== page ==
Kùzu 0.1.0 Release

Kùzu Team
Kùzu Team
Developers of Kùzu Inc.

We are very happy to release Kùzu 0.1.0 today! This is a major release with the following set of new features and improvements:

NodeGroup-Based Storage

With this release, we have completed the major features of our NodeGroup-base storage design, which was outlined in this issue. The primary goal of this design was to have a storage design that is conducive to implementing compression and zone maps optimization. Conceptually, a NodeGroup is equivalent to a Parquet RowGroup, which represents a horizontal partition of a table consisting of k many nodes (k=64x2048 for now). Each k nodes’ data are managed and compressed as a unit on disk files. In release v0.0.7, we had completed the first part of this design and changed our node table storage to use NodeGroups. In this release, we have completed the second part of this design and now relationship tables are also stored as NodeGroups. That means we now compress the relationships of k many nodes together.

We also stores all column data in a single file data.kz which has significantly reduced the number of database files we now maintain.

String Compression

We have extended our compression to compress strings in the database using dictionary compression. For each string “column chunk” (which is a partition of an entire column in a table storing one NodeGroup’s values), each string s is stored once in a dictionary, and for each record that has value s, we store a pointer to s. This design applies when storing string properties on relationship tables. This is done by using 3 column chunks in total. 2 column chunks store the dictionary as follows. One “raw strings” column chunk stores all the unique strings in the column chunk one after another, and another “offsets column chunk” identifies the beginning indices of each string. Then, one additional “index column chunk” stores the pointers to the strings as indices to the “offsets” column to identify the strings. The offset and index columns are bitpacked in the manner of integer columns.

String Compression Benchmark

Here is a micro-benchmark using the Comment table in LDBC100. To compare the compression rate of each column individually, we construct a new table Tx for each string column x in the Comment table, e.g., Browser Used. Tx consists of the column x and a serial primary key, which allows us to avoid storing any materialized hash index. We report the size of the data.kz file and compare against a previous version v0.0.10 of Kùzu.

ColumnVersion 0.0.10Version 0.1.0Difference
Browser Used4.2 GB272 MB-93.5%
Content9.7 GB7.5 GB-22.7%
Location IP5 GB1.6 GB-68.0%

We also report the entire LDBC100 database size, including all database files (data.kz, indices, metadata, catalog), of v0.1.0 and a slightly older version v0.0.8, which included compression of nodes. So this experiment reports both improvements that come from storing relationship tables in compressed form as well as storing strings of both node and relationship tables in compressed form.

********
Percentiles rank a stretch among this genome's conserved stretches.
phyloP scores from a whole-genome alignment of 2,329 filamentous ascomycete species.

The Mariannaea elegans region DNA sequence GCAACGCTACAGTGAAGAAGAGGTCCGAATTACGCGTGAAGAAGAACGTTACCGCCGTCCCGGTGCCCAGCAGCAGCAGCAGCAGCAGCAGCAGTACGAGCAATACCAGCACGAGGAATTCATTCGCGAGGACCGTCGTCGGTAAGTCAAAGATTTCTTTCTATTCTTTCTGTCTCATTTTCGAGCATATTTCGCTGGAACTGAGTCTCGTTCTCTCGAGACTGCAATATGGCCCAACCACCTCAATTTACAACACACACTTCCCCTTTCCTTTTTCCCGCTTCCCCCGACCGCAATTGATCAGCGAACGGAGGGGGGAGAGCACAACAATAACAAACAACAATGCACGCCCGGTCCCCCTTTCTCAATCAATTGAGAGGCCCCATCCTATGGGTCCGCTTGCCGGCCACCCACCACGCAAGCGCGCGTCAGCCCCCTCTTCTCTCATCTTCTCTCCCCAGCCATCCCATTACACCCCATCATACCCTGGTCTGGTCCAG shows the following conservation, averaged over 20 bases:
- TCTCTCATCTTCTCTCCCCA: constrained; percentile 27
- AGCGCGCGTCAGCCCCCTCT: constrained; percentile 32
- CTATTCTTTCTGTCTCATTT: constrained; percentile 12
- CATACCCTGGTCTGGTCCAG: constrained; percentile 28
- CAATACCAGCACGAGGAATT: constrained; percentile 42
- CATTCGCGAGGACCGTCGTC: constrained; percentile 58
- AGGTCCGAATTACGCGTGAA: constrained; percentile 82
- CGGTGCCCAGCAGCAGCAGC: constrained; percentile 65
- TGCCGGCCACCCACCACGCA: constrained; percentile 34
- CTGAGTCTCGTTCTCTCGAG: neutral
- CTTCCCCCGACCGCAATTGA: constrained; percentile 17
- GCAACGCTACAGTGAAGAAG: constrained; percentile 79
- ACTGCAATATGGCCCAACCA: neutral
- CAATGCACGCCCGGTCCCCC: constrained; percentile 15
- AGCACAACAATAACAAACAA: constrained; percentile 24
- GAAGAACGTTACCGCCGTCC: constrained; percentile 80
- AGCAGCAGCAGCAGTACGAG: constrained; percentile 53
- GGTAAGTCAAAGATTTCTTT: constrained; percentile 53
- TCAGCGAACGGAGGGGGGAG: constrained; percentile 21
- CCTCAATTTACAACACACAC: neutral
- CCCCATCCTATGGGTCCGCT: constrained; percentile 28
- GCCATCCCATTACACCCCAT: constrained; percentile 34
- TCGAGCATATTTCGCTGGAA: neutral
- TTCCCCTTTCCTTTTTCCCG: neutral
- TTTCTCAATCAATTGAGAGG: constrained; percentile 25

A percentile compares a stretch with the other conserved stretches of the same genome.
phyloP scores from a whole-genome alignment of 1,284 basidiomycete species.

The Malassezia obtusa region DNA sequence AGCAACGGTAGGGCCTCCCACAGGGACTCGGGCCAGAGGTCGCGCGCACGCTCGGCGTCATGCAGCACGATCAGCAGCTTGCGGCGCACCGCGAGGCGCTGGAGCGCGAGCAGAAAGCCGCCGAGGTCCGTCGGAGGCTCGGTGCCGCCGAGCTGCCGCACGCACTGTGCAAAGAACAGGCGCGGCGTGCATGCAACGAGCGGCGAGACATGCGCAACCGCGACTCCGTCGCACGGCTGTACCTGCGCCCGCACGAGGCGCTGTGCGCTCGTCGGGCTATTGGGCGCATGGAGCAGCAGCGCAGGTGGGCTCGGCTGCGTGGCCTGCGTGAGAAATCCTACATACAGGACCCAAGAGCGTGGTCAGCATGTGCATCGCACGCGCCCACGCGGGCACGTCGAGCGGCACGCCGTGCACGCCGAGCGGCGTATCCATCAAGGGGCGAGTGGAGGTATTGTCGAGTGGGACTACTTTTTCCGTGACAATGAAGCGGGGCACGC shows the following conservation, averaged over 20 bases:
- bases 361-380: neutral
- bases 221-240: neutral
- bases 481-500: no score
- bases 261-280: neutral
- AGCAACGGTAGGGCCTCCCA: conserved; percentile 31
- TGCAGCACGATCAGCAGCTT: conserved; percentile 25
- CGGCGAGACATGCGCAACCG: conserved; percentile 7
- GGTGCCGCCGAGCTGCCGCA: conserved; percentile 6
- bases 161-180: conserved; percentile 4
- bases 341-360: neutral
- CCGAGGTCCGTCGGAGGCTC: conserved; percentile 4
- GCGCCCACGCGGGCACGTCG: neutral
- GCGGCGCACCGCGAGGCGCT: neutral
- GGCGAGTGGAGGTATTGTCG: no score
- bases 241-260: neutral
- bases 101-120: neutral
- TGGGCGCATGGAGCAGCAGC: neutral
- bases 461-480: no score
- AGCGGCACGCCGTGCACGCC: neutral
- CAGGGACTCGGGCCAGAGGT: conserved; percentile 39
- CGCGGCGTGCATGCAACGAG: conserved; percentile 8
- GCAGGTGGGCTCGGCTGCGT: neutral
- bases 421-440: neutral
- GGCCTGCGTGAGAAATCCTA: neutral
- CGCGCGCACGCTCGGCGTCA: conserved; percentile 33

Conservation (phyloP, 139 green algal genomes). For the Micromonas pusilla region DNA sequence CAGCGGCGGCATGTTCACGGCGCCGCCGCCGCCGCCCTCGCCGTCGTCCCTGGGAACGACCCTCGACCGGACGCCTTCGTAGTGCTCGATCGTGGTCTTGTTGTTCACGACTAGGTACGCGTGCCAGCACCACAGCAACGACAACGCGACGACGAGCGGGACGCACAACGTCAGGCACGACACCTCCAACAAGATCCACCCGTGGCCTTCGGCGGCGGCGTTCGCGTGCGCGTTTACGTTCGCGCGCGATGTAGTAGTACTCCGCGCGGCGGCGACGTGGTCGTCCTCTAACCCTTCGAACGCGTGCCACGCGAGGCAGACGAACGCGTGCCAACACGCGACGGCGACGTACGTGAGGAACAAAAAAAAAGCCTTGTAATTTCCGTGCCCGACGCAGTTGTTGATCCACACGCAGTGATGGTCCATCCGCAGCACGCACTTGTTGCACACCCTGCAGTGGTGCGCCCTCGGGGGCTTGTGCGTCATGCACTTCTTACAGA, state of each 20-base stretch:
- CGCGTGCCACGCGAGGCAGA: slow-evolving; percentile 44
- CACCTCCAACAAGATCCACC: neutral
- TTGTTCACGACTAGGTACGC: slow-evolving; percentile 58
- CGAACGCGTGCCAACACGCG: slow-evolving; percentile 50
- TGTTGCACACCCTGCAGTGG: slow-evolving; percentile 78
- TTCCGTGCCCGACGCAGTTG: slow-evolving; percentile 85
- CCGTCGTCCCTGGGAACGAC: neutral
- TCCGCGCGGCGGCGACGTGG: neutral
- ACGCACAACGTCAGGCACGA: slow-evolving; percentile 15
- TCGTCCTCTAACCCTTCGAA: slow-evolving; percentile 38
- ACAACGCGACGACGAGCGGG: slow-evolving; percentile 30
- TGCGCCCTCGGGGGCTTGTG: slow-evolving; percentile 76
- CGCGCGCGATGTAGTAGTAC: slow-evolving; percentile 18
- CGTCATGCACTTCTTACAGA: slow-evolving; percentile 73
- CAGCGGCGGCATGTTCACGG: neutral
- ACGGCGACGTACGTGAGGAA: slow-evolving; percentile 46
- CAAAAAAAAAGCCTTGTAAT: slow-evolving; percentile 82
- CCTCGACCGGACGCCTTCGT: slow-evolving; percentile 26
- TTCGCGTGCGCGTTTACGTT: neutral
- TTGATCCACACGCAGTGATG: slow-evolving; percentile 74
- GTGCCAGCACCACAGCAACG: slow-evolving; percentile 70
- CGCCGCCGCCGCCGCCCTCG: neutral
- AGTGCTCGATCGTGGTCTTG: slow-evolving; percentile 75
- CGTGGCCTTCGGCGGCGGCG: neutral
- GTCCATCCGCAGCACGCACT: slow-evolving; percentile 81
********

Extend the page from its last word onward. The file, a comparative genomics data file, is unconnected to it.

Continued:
DatabaseVersion 0.0.8Version 0.1.0Difference
LDBC100127 GB94 GB-26.0%

Data Ingestion Improvements

Moving our relationship table storage to a NodeGroup-based one also improved our data ingestion times. The following benchmark reports the loading time of the LDBC100 likesComment.csv relationship records. The file contains 242M records and takes 13 GB in raw CSV format. Below we compare v0.1.0 against v0.0.10 using a machine with 2 Intel Xeon Platinum 8175M CPUs, each of which has 48 physical CPU cores. We used 300 GB of the 380GB total RAM during this test.

Version 0.0.10Version 0.1.0Difference
8 threads266.8 s229.8 s-13.9%
4 threads312.5 s246.8 s-21.0%
2 threads446.7 s335.6 s-24.8%
1 threads700.8 s581.9 s-17.0%

New Features

Direct Scans of DataFrames

We now support scanning Pandas DataFrames directly. Consider the following person DataFrame that contains two columns, id and height_in_cm (only the latter will be used in the example):

id = np.array([0, 2, 3, 5, 7, 11, 13], dtype=np.int64)
height_in_cm = np.array([167, 172, 183, 199, 149, 154, 165], dtype=np.uint32)
person = pd.DataFrame({'id': id, 'height': height_in_cm})

The query below finds all students who are taller than the average height of the records in the person DataFrame:

query = 'CALL READ_PANDAS("person")
         WITH avg(height / 2.54) as height_in_inch
         MATCH (s:student)
         WHERE s.height > height_in_inch
         RETURN s'
results = conn.execute(query)

Details of this feature can be found here.


This release comes with several new features related to Cypher’s COPY clause.

Copy To Parquet Files

Query results can now be exported to Parquet files.

COPY ( MATCH (a:Person) RETURN a.* ) TO "person.parquet";

Copy To CSV Files

We added serveral configuration options when exporting to CSV files.

COPY ( MATCH (a:Person) RETURN a.* ) TO "person.csv" (delim = '|', header=true);

We also improved the performance of the CSV writer. Below is a micro benchmark of exporting the LDBC100 Comment table to CSV format.

COPY (MATCH (p:Comment) RETURN p.*) to ‘comment.csv’;
Version 0.0.10Version 0.1.0